Introduction and Distribution
Metamasius mosieri Barber is native to Cuba and the Dominican Republic and likely to southern Florida. Until recently, it was rarely collected in Florida (most likely because until recently no specific effort was made to find it). It has been reported from Collier (Corkscrew Swamp, Rookery Bay, Collier-Seminole State Park, Fakahatchee Strand), Glades (Fisheating Creek), Hendry (LaBelle, Big Cypress Seminole Reservation) Sarasota (Laurel), Lee, Dade, St. Lucie, and Osceola counties. The Florida bromeliad weevil is an occasional and minor pest on ornamental bromeliads and occurs at very low population densities in its natural habitat. It should not be confused with the Mexican bromeliad weevil, Metamasius callizona, which is currently attacking five species of native bromeliads in 16 counties and will likely destroy populations of seven additional species of already-threatened or endangered bromeliads if not brought under control.
The Florida bromeliad weevil is considerably smaller than the other two species of Metamasius weevils currently found in Florida. The adult is 6 to 11 mm in length, with males usually slightly smaller than females. Adults are red and black, with most of the thorax and upper half of the elytra being red, and they have two black spots about midway on the elytra. There is some variation in the size and shape of these spots, and occasionally two additional, smaller black spots are present above them. In Osceola County, a darker color form has been observed, which is nearly all black except for a thin, red line on the thorax dorsally and red coloration on the head.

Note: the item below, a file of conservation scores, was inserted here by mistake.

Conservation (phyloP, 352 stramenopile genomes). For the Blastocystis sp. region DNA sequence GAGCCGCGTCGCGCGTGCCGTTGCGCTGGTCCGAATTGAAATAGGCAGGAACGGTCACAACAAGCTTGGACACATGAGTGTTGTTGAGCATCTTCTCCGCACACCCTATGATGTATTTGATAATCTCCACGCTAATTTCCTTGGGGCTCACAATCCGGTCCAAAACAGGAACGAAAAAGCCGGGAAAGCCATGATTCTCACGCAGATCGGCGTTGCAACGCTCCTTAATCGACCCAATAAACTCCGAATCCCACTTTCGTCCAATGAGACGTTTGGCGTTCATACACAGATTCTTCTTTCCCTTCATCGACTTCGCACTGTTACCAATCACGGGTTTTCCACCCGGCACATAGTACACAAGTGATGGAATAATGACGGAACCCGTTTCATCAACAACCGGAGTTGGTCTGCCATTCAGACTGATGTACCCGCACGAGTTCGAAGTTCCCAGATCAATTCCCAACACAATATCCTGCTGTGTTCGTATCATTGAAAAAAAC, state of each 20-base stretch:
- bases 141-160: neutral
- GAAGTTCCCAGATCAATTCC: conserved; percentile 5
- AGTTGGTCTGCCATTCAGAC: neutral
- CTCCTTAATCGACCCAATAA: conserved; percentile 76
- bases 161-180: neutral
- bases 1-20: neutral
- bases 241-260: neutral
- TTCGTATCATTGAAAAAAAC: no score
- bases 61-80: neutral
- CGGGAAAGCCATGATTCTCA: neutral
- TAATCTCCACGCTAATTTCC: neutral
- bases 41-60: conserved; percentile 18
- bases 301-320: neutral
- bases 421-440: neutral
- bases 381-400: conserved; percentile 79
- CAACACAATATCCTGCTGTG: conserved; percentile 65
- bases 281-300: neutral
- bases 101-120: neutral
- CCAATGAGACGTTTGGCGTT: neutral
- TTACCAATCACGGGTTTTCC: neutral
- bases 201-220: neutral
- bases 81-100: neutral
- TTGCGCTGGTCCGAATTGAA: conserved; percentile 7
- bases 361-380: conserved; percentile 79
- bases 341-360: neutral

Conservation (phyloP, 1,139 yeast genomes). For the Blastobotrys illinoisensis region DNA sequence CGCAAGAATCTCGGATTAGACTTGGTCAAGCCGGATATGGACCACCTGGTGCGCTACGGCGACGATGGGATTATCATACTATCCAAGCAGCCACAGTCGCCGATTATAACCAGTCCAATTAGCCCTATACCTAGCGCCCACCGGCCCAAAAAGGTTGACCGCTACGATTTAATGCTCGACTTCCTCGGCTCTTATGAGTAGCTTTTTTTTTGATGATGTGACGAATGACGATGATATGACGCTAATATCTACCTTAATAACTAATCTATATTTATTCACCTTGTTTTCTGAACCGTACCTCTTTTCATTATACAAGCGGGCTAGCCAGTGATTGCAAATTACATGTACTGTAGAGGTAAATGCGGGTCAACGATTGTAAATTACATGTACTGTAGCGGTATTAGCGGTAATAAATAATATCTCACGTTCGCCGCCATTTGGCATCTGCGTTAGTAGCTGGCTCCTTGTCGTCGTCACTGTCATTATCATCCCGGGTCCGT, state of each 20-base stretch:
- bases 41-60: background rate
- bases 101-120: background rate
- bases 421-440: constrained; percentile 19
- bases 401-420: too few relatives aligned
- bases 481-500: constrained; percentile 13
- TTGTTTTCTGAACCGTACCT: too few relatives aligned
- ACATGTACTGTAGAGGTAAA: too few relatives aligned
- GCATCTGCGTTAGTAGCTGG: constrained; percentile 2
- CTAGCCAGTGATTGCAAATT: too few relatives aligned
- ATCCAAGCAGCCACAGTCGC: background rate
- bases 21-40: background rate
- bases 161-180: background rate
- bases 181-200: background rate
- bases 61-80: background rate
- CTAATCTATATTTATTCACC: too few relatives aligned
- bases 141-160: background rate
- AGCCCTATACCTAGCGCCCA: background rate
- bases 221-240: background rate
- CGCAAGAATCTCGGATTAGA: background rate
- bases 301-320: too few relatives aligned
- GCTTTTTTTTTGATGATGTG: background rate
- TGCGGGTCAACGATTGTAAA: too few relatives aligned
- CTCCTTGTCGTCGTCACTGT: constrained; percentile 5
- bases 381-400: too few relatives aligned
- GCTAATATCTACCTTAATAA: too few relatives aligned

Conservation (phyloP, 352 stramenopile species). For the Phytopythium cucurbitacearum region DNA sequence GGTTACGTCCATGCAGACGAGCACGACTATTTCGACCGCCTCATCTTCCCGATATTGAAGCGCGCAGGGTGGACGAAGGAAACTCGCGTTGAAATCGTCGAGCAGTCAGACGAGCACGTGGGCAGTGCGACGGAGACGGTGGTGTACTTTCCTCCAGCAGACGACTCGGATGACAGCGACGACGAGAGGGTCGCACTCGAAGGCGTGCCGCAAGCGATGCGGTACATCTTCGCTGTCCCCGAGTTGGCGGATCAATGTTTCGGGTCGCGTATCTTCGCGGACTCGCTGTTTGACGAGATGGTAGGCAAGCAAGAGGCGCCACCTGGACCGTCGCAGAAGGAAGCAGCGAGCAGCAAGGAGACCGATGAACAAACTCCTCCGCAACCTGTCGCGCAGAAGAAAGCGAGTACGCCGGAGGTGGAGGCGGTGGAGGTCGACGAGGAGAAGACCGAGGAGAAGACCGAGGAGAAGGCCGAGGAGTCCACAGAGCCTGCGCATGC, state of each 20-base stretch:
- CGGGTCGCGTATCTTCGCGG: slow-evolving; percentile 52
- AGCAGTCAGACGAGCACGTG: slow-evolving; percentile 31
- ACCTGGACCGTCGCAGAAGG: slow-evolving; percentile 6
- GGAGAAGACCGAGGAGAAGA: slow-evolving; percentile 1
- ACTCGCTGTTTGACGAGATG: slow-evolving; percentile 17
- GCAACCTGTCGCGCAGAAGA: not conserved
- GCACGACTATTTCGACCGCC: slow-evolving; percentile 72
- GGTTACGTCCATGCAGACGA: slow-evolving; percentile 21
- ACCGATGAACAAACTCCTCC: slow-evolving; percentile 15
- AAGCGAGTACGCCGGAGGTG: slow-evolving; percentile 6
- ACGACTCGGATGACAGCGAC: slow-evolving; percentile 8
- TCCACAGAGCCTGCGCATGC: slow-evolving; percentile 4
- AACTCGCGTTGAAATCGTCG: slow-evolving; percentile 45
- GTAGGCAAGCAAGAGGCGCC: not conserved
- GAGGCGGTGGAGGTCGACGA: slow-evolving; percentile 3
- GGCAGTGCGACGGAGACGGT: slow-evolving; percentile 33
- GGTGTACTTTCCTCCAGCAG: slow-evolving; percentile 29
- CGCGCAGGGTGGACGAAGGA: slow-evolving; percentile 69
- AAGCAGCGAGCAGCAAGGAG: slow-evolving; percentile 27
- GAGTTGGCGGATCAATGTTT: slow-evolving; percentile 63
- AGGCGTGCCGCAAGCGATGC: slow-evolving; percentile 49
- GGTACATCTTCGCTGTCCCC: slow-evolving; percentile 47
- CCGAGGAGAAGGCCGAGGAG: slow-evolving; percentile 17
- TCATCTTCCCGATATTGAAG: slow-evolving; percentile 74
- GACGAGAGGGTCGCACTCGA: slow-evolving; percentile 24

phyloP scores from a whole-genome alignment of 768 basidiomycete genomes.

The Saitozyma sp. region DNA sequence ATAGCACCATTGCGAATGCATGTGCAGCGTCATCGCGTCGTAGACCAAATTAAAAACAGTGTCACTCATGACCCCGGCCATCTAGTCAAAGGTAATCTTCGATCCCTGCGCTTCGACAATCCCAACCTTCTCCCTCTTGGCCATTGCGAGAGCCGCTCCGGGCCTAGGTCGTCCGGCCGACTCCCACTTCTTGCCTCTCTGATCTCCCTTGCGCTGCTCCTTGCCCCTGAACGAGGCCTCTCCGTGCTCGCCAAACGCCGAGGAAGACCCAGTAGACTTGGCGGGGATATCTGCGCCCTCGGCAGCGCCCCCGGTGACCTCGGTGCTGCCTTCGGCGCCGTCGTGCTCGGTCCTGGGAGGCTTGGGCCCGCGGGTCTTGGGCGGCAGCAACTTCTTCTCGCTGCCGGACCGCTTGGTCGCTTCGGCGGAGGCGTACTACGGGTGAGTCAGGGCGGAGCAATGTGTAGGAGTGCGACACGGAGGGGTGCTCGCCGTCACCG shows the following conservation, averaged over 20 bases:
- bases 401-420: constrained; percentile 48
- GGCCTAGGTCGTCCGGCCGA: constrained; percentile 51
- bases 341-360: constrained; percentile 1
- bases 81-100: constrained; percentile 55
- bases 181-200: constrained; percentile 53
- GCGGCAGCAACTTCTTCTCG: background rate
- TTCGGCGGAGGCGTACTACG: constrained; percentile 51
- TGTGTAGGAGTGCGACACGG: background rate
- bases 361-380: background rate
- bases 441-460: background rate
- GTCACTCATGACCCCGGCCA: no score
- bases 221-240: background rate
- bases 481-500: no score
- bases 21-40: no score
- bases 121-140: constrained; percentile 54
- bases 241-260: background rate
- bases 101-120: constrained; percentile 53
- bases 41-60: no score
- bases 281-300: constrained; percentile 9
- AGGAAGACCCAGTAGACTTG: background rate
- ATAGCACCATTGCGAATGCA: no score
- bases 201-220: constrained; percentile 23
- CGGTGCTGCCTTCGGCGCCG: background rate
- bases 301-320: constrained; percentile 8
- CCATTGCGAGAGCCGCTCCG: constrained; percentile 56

The Florida bromeliad weevil can easily be distinguished in the adult stage from the Mexican bromeliad weevil, Metamasius callizona, and the silky cane weevil, Metamasius hemipterus (L.), by both size and coloration. Larvae of the three species are similar in appearance, except that mature larvae of M. mosieri are smaller than those of the other two species.
In Florida, the weevil has been found most commonly on Tillandsia balbisiana, T. utriculata, T. variabilis, and T. setacea, although it also occurs on several additional species of native bromeliads (family Bromeliaceae), including T. fasciculata, T. simulata, T. paucifolia, T. flexuosa, T. bartramii, and the natural hybrid T. x smalliana. When it occurs on larger species such as T. utriculata and T. fasciculata, it appears limited to seedlings and immature individuals of those plants (generally up to about 16 cm from leaf base to tip). It has also been observed in grower shadehouses to attack some small species of Tillandsia exotic to Florida, including T. bergeri, T. bulbosa, T. concolor, T. geminiflora, T. gardneri, T. hondurensis, T. ionantha, T. jucunda, T. rhomboidae, T. streptophylla, T. stricta, and T. vernicosa.
For more information, see Florida Native Bromeliads Illustrated WWW site at: http://entomology.ifas.ufl.edu/frank/bromeliadbiota/flbrom.htm.
Biology and Damage
Development time appears to be somewhat longer than that of the Mexican bromeliad weevil. Observed development time under ambient conditions in St. Lucie County from egg to adult has ranged from 18 to 22 weeks. All stages of M. mosieri maintained in St. Lucie County have been observed to survive four- to six-hour periods of freezing temperatures (-1.1°C or 30°F), as well as temperatures up to 35.5°C (96°F). The weevil remains active at temperatures between about 12.8°C (55°F) and 32.2°C (90°F).